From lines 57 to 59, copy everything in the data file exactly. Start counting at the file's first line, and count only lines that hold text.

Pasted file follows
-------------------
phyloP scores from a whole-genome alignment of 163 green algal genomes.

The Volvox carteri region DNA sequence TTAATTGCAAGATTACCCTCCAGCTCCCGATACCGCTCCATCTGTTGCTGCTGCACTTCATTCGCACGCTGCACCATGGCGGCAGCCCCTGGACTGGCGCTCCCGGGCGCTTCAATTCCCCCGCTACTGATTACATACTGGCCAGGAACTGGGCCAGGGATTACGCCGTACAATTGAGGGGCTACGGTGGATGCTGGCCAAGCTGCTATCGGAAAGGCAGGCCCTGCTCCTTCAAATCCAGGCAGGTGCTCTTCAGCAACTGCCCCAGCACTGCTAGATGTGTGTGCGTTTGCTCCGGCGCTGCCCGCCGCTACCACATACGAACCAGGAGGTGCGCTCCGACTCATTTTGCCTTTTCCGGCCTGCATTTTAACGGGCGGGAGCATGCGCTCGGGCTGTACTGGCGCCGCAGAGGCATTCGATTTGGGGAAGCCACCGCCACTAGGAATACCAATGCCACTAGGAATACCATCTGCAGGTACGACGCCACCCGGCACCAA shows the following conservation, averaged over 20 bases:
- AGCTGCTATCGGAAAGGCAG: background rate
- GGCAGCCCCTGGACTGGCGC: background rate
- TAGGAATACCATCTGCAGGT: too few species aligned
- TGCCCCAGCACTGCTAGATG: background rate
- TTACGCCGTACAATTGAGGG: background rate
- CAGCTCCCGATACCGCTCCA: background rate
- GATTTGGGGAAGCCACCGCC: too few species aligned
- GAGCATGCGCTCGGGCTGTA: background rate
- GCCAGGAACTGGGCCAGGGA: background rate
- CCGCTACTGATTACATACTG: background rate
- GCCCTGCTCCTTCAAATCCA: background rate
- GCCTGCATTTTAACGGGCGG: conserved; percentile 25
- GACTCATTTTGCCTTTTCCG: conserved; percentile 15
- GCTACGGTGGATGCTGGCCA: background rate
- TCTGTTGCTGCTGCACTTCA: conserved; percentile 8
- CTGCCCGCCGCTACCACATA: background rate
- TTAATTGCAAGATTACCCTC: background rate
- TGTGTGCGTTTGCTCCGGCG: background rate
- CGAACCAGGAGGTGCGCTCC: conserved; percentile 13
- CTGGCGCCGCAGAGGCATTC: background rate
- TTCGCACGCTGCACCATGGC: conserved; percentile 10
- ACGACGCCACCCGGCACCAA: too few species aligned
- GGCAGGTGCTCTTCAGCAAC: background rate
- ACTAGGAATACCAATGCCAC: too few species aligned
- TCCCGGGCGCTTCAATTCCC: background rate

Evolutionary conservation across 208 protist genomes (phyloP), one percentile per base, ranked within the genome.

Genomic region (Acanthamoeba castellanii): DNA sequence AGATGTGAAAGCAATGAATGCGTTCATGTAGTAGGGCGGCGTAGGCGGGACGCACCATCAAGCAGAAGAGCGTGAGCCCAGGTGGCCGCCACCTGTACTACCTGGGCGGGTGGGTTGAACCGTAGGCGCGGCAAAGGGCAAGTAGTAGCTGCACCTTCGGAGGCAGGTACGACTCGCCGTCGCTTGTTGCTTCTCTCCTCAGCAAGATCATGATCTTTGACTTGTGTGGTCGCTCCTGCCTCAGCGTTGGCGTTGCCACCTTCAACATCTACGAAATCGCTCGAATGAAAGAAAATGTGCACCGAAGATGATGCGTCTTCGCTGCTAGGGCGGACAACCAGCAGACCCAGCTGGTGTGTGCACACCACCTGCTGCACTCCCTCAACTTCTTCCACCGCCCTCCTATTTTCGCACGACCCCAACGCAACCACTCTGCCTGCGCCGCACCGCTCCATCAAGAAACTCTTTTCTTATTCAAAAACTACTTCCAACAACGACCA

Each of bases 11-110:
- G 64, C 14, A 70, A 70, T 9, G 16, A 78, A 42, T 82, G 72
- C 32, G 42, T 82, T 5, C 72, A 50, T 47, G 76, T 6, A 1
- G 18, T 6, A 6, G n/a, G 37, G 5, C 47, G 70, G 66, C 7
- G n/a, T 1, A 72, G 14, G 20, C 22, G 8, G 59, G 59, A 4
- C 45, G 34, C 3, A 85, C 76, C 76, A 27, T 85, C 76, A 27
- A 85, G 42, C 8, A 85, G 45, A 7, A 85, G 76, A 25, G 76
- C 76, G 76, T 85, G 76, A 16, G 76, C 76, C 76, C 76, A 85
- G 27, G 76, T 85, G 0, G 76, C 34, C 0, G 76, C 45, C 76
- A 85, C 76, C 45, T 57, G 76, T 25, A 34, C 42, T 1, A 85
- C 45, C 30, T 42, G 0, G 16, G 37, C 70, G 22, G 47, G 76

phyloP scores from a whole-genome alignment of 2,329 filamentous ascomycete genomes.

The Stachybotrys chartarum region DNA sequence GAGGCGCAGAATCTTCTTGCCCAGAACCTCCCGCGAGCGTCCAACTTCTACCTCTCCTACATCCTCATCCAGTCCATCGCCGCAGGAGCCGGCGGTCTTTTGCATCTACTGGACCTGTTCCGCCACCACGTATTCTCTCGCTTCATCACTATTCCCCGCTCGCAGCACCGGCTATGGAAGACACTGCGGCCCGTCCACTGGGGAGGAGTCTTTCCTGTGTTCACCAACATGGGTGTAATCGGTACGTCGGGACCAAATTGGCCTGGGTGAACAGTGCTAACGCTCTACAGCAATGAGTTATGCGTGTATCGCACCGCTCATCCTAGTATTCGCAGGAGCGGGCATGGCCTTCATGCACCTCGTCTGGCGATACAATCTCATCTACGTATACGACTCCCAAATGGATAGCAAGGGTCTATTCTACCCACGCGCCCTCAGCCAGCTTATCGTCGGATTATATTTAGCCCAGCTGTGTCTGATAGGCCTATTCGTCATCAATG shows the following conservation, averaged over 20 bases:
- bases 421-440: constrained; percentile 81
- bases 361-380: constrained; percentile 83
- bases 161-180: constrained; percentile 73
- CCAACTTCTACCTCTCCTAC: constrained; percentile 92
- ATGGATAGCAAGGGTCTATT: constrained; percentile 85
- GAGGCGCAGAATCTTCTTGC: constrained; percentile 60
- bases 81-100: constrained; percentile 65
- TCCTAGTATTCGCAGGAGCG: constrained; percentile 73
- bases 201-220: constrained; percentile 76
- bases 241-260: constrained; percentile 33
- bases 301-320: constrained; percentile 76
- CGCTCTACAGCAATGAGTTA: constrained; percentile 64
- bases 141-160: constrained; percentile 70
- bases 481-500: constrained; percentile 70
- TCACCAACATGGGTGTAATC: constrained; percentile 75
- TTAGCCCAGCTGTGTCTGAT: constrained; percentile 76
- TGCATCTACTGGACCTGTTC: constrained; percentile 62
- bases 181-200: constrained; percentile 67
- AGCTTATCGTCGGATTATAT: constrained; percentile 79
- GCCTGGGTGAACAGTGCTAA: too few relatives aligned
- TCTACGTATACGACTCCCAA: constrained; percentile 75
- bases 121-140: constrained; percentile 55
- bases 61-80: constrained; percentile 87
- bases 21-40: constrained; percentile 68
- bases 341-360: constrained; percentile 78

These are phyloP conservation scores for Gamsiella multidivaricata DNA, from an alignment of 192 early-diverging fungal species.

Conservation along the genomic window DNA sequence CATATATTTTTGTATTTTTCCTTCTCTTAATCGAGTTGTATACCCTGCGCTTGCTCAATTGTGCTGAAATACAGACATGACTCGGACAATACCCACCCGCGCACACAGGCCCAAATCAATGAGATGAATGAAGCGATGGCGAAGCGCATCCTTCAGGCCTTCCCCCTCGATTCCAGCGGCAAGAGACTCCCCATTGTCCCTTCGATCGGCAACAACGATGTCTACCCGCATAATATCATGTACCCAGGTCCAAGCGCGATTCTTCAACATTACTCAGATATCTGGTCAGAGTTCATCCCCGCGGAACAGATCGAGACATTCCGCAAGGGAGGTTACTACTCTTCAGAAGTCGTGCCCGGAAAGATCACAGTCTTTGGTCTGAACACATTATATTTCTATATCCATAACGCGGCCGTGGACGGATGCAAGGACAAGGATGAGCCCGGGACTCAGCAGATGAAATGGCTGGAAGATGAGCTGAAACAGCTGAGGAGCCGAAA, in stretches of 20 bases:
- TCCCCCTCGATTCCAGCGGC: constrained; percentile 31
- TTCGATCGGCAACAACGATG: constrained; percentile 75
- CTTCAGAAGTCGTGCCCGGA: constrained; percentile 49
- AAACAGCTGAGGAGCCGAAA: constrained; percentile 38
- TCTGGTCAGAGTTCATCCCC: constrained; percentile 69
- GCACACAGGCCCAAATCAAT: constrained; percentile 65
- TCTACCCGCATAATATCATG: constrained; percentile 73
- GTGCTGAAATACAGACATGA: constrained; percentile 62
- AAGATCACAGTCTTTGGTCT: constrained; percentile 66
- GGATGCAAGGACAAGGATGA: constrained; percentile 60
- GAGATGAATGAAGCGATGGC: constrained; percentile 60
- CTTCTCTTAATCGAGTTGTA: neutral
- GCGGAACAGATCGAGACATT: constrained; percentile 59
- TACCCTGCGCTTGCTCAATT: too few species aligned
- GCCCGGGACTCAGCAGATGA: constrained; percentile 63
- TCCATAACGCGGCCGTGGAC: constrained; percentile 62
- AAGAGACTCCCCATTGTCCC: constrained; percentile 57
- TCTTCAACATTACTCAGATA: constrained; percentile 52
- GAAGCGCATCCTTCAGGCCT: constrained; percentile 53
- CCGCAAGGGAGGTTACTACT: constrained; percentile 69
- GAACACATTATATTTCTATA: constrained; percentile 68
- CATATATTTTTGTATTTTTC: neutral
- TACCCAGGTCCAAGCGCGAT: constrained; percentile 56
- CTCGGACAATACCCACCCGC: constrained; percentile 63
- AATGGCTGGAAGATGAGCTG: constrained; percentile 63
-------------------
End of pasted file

- TCACCAACATGGGTGTAATC: constrained; percentile 75
- TTAGCCCAGCTGTGTCTGAT: constrained; percentile 76
- TGCATCTACTGGACCTGTTC: constrained; percentile 62